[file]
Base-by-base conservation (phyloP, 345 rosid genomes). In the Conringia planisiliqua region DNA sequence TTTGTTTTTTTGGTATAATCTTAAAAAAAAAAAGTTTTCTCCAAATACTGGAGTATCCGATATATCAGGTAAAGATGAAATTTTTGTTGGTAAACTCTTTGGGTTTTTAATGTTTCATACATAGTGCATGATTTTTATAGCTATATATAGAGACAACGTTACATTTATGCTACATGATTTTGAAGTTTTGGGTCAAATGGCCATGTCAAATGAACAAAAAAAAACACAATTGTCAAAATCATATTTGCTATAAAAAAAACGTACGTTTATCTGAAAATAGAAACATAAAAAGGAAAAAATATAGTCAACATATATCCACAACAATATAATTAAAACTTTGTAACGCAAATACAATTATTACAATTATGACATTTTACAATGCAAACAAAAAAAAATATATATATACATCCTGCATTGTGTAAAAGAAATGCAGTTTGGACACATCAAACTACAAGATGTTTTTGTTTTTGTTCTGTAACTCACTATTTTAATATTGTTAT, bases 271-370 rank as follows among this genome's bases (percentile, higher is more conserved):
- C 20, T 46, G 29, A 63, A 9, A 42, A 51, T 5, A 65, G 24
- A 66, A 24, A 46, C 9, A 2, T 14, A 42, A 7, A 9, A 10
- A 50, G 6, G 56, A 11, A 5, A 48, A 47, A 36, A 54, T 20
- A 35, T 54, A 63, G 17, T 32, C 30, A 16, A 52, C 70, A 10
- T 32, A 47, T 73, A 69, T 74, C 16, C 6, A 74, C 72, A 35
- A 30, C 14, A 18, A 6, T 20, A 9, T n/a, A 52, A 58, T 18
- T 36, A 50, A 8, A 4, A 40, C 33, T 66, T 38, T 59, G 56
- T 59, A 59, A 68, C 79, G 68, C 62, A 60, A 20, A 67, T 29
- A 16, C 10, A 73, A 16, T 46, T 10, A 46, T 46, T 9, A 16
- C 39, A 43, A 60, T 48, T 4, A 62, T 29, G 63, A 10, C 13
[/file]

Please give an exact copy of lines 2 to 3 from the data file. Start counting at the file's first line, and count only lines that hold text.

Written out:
- C 20, T 46, G 29, A 63, A 9, A 42, A 51, T 5, A 65, G 24
- A 66, A 24, A 46, C 9, A 2, T 14, A 42, A 7, A 9, A 10